"A muscular bachelor of fifty-two, he had accumulated a fat fortune in Texas oil lands. Now he had given up the accumulation of more money and had purchased network time to lecture America. No, the man had nothing to say, and yet -- in the way he said it... Each time Jeff read the speeches he had felt his heart begin to pound, felt the flush of excitement on his face, felt a rebirth of confidence in himself and in the world. He knew that it was puerile to be aroused by tag words and emotional clichés. Yet all Means had to do was say something about home and mother -- and he took you back to the summer evenings of childhood, the dusk walk to the corner store for ice cream, the murmur of voices on the front porches, the aimless lazy slap of a screen door..."
Still, Jeff is confident that he and Julie will expose him like they had all their other subjects: "Loud little men with egocentric ideas and concentrated lust for power."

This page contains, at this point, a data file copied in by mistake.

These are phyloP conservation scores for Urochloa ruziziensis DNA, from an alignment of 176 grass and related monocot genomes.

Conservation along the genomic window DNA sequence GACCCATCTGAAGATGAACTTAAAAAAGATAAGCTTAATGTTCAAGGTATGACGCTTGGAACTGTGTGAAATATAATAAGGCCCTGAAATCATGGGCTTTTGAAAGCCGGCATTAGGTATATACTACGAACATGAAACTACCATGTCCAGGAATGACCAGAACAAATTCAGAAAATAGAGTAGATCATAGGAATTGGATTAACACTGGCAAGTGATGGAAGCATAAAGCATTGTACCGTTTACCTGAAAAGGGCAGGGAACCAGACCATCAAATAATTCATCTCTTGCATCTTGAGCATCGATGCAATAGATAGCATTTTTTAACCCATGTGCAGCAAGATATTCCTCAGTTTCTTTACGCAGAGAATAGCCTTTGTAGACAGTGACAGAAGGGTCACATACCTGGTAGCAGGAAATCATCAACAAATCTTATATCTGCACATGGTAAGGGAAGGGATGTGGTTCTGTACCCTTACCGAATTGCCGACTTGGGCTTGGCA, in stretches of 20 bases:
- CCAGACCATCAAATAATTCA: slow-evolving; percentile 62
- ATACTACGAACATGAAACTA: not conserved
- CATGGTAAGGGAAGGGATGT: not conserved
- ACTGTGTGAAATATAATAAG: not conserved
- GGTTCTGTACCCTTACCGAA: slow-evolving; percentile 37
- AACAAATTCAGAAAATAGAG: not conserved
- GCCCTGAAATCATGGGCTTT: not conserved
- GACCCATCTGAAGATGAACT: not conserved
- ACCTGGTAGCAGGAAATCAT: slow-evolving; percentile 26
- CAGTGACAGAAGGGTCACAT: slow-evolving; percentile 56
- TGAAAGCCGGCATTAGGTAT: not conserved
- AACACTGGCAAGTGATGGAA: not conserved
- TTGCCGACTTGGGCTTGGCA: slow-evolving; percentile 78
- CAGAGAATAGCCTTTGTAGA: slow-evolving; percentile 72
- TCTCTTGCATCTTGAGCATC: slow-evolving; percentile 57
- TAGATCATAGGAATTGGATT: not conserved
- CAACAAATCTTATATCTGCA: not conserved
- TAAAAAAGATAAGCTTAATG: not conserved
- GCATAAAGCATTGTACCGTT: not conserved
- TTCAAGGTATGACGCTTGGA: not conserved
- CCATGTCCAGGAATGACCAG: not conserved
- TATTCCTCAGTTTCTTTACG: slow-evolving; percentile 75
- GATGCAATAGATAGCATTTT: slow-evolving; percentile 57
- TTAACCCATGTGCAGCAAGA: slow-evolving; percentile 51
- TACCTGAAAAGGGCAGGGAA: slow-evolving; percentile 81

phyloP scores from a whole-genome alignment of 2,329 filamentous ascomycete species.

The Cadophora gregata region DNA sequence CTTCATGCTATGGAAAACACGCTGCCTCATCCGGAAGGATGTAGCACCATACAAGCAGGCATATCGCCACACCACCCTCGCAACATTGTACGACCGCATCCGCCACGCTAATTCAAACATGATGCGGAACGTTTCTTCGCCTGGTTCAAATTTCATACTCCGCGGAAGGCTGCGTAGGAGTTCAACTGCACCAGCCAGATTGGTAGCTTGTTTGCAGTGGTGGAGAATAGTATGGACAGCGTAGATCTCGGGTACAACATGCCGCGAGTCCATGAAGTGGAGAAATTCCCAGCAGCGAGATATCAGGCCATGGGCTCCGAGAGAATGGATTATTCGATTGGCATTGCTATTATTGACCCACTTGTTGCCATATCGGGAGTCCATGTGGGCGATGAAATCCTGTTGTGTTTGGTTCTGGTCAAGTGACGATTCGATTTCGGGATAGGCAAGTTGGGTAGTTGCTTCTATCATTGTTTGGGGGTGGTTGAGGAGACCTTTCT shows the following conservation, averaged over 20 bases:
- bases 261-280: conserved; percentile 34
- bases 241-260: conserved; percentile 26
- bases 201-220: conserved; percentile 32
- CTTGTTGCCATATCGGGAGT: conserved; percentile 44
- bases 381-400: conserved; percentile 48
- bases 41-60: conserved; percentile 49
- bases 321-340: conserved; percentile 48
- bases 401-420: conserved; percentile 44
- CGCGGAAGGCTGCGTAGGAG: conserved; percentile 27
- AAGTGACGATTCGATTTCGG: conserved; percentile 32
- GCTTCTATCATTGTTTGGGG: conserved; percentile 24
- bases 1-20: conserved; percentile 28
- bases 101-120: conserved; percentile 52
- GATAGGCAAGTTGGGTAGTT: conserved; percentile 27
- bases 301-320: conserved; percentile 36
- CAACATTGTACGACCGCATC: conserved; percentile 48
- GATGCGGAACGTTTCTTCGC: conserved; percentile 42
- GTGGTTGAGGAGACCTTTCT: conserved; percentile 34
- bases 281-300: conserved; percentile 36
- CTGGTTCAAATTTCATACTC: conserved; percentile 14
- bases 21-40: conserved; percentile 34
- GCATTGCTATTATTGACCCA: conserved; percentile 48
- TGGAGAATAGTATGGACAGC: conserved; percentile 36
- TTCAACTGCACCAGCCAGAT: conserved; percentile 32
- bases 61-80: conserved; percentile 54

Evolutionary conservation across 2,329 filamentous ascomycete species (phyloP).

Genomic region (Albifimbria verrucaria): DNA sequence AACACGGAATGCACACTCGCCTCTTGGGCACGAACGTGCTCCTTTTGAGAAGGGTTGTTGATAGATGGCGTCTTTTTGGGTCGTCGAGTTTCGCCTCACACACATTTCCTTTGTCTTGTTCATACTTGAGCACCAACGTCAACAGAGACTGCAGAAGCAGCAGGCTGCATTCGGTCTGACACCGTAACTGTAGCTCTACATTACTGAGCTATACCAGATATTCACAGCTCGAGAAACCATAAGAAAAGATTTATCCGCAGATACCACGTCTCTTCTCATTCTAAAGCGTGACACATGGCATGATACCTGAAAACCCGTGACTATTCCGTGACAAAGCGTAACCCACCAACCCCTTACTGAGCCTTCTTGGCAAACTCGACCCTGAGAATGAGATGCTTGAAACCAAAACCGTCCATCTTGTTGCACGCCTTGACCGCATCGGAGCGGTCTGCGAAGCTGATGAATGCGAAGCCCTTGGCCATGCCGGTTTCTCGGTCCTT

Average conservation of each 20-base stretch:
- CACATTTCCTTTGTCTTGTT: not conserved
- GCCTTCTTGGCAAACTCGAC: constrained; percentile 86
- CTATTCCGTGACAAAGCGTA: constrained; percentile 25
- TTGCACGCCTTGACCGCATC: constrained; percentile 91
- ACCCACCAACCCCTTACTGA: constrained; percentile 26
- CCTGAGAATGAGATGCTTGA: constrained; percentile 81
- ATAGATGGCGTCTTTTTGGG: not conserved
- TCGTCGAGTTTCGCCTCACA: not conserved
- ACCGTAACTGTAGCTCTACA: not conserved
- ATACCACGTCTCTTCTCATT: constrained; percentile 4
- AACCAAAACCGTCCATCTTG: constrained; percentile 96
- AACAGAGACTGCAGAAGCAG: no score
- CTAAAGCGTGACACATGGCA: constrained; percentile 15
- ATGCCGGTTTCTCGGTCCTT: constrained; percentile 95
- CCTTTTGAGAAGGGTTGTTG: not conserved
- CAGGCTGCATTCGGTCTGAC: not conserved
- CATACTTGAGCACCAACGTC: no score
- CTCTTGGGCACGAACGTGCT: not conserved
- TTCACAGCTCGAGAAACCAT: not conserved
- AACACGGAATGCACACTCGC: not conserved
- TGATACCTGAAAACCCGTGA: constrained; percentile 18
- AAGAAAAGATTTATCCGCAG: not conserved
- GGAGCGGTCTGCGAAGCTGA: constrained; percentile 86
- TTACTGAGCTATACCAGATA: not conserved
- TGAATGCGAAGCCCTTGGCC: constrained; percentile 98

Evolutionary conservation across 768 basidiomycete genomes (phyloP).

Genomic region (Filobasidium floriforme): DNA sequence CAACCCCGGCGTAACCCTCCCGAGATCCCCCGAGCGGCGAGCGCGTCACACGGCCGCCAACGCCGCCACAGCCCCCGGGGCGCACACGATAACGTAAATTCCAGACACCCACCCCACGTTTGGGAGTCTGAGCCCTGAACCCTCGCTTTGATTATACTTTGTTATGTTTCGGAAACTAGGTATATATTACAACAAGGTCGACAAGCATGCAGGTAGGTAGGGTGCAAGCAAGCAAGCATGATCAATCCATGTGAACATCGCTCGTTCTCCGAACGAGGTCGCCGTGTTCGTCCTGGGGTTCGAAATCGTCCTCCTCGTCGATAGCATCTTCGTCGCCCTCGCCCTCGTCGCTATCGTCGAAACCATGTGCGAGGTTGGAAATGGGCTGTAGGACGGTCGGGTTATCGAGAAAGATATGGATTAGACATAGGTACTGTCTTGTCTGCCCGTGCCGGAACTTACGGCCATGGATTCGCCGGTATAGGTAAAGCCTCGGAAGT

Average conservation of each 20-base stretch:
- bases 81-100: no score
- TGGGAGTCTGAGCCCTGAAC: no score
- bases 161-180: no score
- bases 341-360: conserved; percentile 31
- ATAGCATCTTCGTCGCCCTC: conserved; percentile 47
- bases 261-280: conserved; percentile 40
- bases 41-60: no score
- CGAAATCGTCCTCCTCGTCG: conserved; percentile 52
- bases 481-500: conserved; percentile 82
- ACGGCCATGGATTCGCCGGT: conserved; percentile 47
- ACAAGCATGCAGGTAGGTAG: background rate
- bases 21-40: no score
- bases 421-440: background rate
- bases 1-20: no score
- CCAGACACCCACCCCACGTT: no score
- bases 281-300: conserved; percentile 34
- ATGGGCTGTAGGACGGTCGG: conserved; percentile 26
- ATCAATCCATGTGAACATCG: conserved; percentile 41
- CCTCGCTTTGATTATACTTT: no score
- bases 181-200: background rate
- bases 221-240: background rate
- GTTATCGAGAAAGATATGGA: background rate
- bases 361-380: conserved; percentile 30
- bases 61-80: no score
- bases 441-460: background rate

Means meets them at the airport and together they are chauffeured to his country home. There they meet his assistant Laura, a blonde haired, blue-eyed woman who bears a striking resemblance to Means chauffer. Means tells them that what he is after is a better world:
"That's rather simple, isn't it? I talk about the things every man wants. We've lost sight of our objective. I help people regain their faith in this world and in a good future for mankind. When enough of them realize, through me, that a better world is attainable, then they will band together to make that world possible."
Jeff and Julie accompany him to his large estate in San Ramon, and along the way Means displays an amazing familiarity with the past work of the pair, remarking that their articles of late have been faltering. When Jeff questions his sincerity Means lectures him in a booming voice that was like "the toll of a distant bell," and makes the hair on the back of Jeff's neck stand up. Means is scheduled to speak that evening in San Ramos and the crowds are overflowing into the streets. When he walks upon the stage the crowd erupts into wild applause that is cut short when Means raises both of his arms. In dead silence and with rapt attention the throngs listen as Means speaks of love and hope and promise and a better tomorrow. Julie is mesmerized and tears stream down her cheeks, and even skeptical Jeff is swept along.